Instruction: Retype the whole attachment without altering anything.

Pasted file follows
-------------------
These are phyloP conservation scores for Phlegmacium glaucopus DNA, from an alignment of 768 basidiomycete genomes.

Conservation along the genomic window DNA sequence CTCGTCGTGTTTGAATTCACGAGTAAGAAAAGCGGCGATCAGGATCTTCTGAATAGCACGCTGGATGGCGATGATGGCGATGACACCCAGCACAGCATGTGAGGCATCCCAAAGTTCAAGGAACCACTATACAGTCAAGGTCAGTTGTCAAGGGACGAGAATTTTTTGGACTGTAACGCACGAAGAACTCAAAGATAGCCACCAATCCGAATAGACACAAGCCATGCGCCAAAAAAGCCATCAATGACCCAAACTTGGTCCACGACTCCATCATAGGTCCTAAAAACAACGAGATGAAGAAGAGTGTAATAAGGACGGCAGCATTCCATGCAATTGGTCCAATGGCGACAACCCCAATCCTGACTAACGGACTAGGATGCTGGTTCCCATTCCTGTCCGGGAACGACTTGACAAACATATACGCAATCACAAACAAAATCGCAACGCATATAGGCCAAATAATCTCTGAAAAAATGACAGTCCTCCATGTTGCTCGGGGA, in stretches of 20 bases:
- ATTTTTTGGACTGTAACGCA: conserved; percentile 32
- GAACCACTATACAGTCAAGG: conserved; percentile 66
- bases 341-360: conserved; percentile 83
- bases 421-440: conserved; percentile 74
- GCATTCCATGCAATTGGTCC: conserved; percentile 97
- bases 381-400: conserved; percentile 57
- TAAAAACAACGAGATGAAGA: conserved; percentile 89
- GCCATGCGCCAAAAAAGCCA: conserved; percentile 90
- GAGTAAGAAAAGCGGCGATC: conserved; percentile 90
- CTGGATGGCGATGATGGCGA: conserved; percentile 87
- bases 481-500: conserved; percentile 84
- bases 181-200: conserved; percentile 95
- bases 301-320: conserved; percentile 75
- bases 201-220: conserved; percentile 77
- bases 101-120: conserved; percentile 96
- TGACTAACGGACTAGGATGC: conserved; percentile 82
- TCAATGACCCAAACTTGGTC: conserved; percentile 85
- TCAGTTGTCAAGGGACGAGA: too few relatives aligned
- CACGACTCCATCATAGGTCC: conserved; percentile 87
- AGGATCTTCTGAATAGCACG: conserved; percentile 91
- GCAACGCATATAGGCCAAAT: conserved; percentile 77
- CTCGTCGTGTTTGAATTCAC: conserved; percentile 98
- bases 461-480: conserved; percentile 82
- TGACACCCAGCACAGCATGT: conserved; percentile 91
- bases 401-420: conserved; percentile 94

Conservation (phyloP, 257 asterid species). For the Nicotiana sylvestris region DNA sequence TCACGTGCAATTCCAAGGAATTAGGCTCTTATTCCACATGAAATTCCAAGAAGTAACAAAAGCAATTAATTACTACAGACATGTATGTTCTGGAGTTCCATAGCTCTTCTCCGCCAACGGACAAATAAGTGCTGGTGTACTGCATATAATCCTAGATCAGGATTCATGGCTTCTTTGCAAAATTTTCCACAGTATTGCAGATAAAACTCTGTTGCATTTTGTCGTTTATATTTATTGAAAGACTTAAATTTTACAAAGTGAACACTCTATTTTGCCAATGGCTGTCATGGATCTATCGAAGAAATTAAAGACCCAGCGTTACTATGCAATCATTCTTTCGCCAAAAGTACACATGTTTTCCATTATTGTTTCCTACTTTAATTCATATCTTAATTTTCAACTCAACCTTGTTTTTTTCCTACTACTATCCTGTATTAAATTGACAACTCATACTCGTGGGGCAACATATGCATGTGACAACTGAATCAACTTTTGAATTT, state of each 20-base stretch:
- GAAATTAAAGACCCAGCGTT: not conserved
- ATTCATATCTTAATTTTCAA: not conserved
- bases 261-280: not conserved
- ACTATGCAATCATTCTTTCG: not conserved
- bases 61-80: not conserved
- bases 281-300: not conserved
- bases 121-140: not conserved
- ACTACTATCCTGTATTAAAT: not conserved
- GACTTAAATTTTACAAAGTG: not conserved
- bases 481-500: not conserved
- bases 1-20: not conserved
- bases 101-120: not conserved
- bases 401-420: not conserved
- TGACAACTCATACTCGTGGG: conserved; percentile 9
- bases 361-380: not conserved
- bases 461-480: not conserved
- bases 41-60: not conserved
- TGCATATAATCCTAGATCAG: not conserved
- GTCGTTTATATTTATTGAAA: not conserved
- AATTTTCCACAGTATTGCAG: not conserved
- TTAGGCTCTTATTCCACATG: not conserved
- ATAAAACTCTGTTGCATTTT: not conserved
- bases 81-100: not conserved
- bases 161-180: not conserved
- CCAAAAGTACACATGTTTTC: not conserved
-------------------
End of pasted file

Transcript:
These are phyloP conservation scores for Phlegmacium glaucopus DNA, from an alignment of 768 basidiomycete genomes.

Conservation along the genomic window DNA sequence CTCGTCGTGTTTGAATTCACGAGTAAGAAAAGCGGCGATCAGGATCTTCTGAATAGCACGCTGGATGGCGATGATGGCGATGACACCCAGCACAGCATGTGAGGCATCCCAAAGTTCAAGGAACCACTATACAGTCAAGGTCAGTTGTCAAGGGACGAGAATTTTTTGGACTGTAACGCACGAAGAACTCAAAGATAGCCACCAATCCGAATAGACACAAGCCATGCGCCAAAAAAGCCATCAATGACCCAAACTTGGTCCACGACTCCATCATAGGTCCTAAAAACAACGAGATGAAGAAGAGTGTAATAAGGACGGCAGCATTCCATGCAATTGGTCCAATGGCGACAACCCCAATCCTGACTAACGGACTAGGATGCTGGTTCCCATTCCTGTCCGGGAACGACTTGACAAACATATACGCAATCACAAACAAAATCGCAACGCATATAGGCCAAATAATCTCTGAAAAAATGACAGTCCTCCATGTTGCTCGGGGA, in stretches of 20 bases:
- ATTTTTTGGACTGTAACGCA: conserved; percentile 32
- GAACCACTATACAGTCAAGG: conserved; percentile 66
- bases 341-360: conserved; percentile 83
- bases 421-440: conserved; percentile 74
- GCATTCCATGCAATTGGTCC: conserved; percentile 97
- bases 381-400: conserved; percentile 57
- TAAAAACAACGAGATGAAGA: conserved; percentile 89
- GCCATGCGCCAAAAAAGCCA: conserved; percentile 90
- GAGTAAGAAAAGCGGCGATC: conserved; percentile 90
- CTGGATGGCGATGATGGCGA: conserved; percentile 87
- bases 481-500: conserved; percentile 84
- bases 181-200: conserved; percentile 95
- bases 301-320: conserved; percentile 75
- bases 201-220: conserved; percentile 77
- bases 101-120: conserved; percentile 96
- TGACTAACGGACTAGGATGC: conserved; percentile 82
- TCAATGACCCAAACTTGGTC: conserved; percentile 85
- TCAGTTGTCAAGGGACGAGA: too few relatives aligned
- CACGACTCCATCATAGGTCC: conserved; percentile 87
- AGGATCTTCTGAATAGCACG: conserved; percentile 91
- GCAACGCATATAGGCCAAAT: conserved; percentile 77
- CTCGTCGTGTTTGAATTCAC: conserved; percentile 98
- bases 461-480: conserved; percentile 82
- TGACACCCAGCACAGCATGT: conserved; percentile 91
- bases 401-420: conserved; percentile 94

Conservation (phyloP, 257 asterid species). For the Nicotiana sylvestris region DNA sequence TCACGTGCAATTCCAAGGAATTAGGCTCTTATTCCACATGAAATTCCAAGAAGTAACAAAAGCAATTAATTACTACAGACATGTATGTTCTGGAGTTCCATAGCTCTTCTCCGCCAACGGACAAATAAGTGCTGGTGTACTGCATATAATCCTAGATCAGGATTCATGGCTTCTTTGCAAAATTTTCCACAGTATTGCAGATAAAACTCTGTTGCATTTTGTCGTTTATATTTATTGAAAGACTTAAATTTTACAAAGTGAACACTCTATTTTGCCAATGGCTGTCATGGATCTATCGAAGAAATTAAAGACCCAGCGTTACTATGCAATCATTCTTTCGCCAAAAGTACACATGTTTTCCATTATTGTTTCCTACTTTAATTCATATCTTAATTTTCAACTCAACCTTGTTTTTTTCCTACTACTATCCTGTATTAAATTGACAACTCATACTCGTGGGGCAACATATGCATGTGACAACTGAATCAACTTTTGAATTT, state of each 20-base stretch:
- GAAATTAAAGACCCAGCGTT: not conserved
- ATTCATATCTTAATTTTCAA: not conserved
- bases 261-280: not conserved
- ACTATGCAATCATTCTTTCG: not conserved
- bases 61-80: not conserved
- bases 281-300: not conserved
- bases 121-140: not conserved
- ACTACTATCCTGTATTAAAT: not conserved
- GACTTAAATTTTACAAAGTG: not conserved
- bases 481-500: not conserved
- bases 1-20: not conserved
- bases 101-120: not conserved
- bases 401-420: not conserved
- TGACAACTCATACTCGTGGG: conserved; percentile 9
- bases 361-380: not conserved
- bases 461-480: not conserved
- bases 41-60: not conserved
- TGCATATAATCCTAGATCAG: not conserved
- GTCGTTTATATTTATTGAAA: not conserved
- AATTTTCCACAGTATTGCAG: not conserved
- TTAGGCTCTTATTCCACATG: not conserved
- ATAAAACTCTGTTGCATTTT: not conserved
- bases 81-100: not conserved
- bases 161-180: not conserved
- CCAAAAGTACACATGTTTTC: not conserved